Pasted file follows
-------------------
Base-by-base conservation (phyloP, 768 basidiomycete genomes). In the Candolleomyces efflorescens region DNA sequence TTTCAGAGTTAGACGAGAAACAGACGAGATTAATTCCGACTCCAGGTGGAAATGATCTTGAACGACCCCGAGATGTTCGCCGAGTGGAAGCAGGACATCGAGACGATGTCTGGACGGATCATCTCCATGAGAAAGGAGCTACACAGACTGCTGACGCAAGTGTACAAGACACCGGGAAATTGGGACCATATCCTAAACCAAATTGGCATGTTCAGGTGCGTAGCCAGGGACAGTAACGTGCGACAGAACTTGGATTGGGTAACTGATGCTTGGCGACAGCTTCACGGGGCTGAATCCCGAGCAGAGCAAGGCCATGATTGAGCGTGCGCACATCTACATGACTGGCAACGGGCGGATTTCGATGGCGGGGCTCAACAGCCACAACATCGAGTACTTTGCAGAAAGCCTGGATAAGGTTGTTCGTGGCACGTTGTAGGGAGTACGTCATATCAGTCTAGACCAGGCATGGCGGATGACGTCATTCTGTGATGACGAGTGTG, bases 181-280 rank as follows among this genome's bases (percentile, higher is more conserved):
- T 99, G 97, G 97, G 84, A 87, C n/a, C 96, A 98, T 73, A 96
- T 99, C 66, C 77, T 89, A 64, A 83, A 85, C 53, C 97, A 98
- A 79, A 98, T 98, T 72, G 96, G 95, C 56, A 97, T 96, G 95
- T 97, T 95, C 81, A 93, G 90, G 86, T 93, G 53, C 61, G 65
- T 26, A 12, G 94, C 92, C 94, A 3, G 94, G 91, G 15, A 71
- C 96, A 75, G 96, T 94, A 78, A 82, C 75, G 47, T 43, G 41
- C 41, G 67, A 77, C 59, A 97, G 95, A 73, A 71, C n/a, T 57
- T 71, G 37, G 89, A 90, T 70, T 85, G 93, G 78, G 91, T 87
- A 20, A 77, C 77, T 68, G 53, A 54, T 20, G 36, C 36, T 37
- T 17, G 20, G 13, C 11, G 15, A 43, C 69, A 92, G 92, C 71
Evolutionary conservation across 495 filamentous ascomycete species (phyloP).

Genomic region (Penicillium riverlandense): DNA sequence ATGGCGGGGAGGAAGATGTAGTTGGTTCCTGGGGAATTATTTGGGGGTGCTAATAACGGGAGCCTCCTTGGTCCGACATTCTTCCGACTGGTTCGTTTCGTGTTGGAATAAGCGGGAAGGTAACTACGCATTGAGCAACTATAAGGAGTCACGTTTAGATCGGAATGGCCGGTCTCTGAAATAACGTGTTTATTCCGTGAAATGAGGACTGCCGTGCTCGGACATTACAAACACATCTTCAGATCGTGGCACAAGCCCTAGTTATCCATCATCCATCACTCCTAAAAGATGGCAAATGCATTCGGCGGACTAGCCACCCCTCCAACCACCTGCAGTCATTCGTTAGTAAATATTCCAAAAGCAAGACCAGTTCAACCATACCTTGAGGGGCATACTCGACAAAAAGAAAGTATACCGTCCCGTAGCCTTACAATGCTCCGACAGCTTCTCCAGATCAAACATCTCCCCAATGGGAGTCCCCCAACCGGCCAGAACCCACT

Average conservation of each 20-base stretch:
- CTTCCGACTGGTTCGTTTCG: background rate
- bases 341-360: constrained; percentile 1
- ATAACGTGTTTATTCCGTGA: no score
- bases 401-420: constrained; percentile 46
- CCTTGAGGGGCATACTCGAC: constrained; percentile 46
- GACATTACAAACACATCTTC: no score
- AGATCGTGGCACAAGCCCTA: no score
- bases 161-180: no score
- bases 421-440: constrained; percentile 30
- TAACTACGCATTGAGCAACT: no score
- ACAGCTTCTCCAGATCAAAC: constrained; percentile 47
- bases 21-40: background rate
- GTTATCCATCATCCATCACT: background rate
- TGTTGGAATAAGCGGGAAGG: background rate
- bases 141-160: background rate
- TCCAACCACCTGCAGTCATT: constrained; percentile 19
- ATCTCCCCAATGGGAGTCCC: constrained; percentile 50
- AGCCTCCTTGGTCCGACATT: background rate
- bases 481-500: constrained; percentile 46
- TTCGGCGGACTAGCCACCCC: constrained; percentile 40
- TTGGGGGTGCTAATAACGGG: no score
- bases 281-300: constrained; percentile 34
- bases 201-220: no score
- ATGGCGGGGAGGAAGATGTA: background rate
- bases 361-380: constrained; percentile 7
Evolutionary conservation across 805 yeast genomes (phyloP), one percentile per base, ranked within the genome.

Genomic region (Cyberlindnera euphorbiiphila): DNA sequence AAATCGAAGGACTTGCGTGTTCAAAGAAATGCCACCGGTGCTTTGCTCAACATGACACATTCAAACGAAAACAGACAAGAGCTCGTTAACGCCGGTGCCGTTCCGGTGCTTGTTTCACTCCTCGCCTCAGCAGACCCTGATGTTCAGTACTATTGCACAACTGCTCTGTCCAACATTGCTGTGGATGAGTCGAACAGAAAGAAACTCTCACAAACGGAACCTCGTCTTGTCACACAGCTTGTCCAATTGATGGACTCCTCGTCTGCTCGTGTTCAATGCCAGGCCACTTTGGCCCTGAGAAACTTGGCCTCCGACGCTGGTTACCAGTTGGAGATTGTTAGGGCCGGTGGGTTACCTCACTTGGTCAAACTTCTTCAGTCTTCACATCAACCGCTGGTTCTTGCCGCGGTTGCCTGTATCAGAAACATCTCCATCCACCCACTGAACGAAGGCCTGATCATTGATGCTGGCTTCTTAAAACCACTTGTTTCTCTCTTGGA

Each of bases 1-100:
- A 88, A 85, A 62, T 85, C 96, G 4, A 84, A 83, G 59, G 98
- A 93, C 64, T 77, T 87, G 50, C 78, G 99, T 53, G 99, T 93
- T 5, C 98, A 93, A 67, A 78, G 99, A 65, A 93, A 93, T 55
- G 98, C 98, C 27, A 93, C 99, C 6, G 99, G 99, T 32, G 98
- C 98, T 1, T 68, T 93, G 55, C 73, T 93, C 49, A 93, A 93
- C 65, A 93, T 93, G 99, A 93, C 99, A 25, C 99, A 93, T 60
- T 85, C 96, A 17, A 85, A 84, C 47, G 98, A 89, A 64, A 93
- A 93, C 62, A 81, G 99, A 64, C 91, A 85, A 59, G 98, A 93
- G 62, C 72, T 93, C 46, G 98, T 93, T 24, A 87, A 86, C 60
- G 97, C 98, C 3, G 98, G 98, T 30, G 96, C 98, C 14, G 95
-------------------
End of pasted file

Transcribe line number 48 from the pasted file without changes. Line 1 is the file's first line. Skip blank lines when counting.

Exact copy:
- C 65, A 93, T 93, G 99, A 93, C 99, A 25, C 99, A 93, T 60